A Senate bill intended to eliminate duplicative reports would, itself, actually be duplicative, a review by the Congressional Budget Office (CBO) has concluded.
Introduced and read in the Senate on June 21 by Senators Jon Ossoff (D-Ga.) and James Lankford (R-Okla.), the “Eliminate Useless Reports Act of 2023” S. 2073 would “amend title 31, United States Code, to require agencies to include a list of outdated or duplicative reporting requirements in annual budget justifications, and for other purposes.”
Ironically, in a cost analysis of the bill published Tuesday, the CBO reports that the work that would be required by the bill is already being done by the Office of Management and Budget (OMB):
“S. 2073 would require federal agencies to list within their annual budget justification any recurring reports, including governmentwide and interagency reports, they identify as outdated or duplicative and to recommend whether to sunset, modify, consolidate, or reduce the frequency of those reports.
“Under current law, the Office of Management and Budget coordinates an annual review of reports that may be outdated or duplicative.”
In fact, 53 duplicative or outdated reports have already been identified by OMB within the president’s 2024 budget request, the CBO reports.
Thus, if the “Eliminate Useless Reports Act” becomes law, it would have no effect on spending or the deficit, the CBO cost estimate concludes:
“Because activities required under the bill would be similar to those already occurring under current law, CBO expects that implementing the bill would not significantly affect federal spending over the 2023-2028 period.”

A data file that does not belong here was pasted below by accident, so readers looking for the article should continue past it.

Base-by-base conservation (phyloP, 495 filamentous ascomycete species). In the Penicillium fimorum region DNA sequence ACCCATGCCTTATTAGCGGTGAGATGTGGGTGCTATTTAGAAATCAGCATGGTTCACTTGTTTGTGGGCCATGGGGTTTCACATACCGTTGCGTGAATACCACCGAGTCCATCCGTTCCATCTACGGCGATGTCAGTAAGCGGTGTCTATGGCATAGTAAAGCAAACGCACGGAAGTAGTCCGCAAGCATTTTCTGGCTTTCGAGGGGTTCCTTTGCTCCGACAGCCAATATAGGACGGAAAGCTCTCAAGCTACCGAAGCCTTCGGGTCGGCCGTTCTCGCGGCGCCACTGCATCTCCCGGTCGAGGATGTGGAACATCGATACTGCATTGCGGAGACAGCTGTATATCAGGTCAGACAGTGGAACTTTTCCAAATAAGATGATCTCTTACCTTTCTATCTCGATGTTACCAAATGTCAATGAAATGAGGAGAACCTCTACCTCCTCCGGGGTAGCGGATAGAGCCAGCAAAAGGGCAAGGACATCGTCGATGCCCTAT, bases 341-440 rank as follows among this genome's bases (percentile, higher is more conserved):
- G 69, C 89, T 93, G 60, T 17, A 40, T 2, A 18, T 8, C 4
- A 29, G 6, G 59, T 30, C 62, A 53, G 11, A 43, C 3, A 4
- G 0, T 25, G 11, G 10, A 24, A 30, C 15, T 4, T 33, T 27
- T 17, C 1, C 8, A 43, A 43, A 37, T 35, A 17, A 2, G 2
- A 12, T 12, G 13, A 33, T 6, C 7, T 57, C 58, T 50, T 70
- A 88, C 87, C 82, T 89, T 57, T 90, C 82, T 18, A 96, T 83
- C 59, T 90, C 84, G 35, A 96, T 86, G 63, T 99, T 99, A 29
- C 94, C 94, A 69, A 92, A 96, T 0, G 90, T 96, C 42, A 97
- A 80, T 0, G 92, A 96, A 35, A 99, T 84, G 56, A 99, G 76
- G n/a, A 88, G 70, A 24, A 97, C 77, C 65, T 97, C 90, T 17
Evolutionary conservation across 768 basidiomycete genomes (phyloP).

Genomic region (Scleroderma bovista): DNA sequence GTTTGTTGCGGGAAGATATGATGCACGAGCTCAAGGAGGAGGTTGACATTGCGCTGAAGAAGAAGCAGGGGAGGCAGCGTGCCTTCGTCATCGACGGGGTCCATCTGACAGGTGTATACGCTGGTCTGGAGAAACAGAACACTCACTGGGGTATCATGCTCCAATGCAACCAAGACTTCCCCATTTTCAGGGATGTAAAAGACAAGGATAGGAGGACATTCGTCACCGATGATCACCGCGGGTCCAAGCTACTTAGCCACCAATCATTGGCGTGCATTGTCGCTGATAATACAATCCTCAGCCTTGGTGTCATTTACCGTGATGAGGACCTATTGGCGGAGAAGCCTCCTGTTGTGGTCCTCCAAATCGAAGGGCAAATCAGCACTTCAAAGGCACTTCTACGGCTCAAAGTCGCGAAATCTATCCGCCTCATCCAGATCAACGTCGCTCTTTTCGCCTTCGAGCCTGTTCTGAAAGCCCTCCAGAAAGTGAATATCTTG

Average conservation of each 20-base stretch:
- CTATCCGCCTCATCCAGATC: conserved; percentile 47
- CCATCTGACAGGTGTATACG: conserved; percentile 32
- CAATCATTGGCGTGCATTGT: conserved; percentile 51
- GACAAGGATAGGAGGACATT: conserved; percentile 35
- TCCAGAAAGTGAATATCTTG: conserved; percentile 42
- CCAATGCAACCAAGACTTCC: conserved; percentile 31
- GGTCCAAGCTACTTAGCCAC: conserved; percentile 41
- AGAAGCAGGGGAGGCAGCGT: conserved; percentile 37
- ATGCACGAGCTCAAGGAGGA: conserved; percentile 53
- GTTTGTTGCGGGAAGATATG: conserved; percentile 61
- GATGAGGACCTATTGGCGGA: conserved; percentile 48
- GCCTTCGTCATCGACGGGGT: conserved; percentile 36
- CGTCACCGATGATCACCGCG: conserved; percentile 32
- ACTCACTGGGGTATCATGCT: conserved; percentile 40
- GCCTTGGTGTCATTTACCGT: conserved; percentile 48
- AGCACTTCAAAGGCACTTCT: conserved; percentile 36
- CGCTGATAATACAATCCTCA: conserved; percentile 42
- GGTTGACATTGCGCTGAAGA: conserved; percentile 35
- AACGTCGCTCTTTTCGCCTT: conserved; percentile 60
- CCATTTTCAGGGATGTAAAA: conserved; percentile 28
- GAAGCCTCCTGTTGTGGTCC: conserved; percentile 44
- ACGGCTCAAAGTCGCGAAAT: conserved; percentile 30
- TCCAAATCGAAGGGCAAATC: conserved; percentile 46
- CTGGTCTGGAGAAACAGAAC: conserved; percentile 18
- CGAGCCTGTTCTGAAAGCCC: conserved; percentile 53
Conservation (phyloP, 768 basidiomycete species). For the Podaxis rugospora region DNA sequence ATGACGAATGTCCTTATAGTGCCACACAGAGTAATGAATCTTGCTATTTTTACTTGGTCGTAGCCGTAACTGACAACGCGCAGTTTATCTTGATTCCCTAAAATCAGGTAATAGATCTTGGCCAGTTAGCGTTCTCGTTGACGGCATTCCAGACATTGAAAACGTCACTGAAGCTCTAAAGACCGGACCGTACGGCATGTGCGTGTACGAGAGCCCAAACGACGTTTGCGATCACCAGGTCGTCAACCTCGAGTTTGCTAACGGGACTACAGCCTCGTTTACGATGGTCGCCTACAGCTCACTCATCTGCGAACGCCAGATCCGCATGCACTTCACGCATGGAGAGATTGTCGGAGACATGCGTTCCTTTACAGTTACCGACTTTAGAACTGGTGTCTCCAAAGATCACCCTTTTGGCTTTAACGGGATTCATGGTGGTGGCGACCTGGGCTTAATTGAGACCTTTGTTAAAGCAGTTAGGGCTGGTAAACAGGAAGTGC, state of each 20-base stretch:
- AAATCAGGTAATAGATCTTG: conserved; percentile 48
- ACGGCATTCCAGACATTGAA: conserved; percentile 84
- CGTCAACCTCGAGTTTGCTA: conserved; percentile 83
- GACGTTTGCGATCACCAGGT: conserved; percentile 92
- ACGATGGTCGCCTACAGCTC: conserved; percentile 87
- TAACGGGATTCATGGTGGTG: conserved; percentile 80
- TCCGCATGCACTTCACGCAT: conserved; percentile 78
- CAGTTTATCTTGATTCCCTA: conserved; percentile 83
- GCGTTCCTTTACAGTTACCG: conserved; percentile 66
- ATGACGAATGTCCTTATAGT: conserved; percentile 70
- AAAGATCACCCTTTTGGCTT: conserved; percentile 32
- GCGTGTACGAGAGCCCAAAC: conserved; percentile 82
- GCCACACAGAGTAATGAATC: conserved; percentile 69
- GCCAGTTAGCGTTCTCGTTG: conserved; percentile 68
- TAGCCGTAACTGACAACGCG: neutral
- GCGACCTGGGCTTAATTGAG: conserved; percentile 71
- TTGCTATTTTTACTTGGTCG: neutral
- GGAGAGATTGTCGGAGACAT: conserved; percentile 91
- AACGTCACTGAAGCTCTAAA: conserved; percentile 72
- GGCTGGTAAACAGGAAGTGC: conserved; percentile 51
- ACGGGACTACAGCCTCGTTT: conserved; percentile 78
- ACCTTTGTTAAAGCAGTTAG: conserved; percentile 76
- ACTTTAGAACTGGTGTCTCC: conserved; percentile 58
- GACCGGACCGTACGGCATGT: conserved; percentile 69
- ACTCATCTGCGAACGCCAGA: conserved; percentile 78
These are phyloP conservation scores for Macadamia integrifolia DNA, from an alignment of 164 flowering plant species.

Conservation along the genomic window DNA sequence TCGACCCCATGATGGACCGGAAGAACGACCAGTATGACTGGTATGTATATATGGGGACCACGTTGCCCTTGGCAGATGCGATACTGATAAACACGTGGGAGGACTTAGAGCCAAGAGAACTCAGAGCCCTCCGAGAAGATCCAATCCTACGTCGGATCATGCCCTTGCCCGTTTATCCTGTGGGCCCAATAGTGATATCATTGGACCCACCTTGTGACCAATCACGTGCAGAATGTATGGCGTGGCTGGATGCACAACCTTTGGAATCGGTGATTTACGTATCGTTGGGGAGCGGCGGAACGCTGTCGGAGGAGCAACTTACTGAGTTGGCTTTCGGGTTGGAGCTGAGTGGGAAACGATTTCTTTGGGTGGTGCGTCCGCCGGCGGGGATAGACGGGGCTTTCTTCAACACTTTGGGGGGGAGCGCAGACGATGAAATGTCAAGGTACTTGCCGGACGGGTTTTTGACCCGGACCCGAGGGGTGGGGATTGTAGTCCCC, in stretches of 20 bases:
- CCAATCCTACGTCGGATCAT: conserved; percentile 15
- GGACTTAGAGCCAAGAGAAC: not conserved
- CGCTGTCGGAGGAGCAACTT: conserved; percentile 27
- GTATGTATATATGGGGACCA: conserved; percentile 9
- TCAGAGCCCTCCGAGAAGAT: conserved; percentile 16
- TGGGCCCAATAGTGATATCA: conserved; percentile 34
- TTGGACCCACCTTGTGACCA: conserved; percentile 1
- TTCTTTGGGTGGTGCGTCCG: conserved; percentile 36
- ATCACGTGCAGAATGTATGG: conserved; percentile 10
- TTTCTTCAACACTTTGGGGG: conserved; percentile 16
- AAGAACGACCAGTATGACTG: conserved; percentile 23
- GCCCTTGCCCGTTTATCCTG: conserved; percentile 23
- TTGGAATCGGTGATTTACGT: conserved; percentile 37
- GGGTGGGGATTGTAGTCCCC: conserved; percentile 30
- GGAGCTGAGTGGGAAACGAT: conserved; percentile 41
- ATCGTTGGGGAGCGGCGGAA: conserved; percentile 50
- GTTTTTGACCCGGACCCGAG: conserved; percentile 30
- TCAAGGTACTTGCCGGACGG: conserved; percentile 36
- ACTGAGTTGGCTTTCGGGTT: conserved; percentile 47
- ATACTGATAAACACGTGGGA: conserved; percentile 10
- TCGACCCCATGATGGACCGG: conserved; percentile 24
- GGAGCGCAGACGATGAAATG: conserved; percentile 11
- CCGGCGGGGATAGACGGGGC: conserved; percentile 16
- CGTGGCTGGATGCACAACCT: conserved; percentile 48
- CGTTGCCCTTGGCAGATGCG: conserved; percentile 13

S. 2071 would require the head of each agency to include in its budget justification materials “a list of each recurring plan or report submitted by the agency that the head of the agency determines to be outdated or duplicative” and to provide “a recommendation on whether to sunset, modify, consolidate, or reduce the frequency of the submission of the recurring plan or report.”
The agency head would also be required to contact, and consult with, the head of any agency found to be producing a duplicative report. However, if all agency heads don’t agree that the reports are redundant, the redundant reports aren’t reported – rendering the “eliminate useless reports” process useless.
All duplicative or outdated plans or reports that are required to be submitted to the Committee on Armed Services of the Senate would be immune from the “Eliminate Useless Reports Act.”
CBO is required by law to produce a cost estimate for every bill that is not an appropriations bill, after it is approved by a full committee of either the House or the Senate. Individual members of Congress may also request a review of their bill.
S. 2073 has been referred to the Committee on Homeland Security and Governmental Affairs.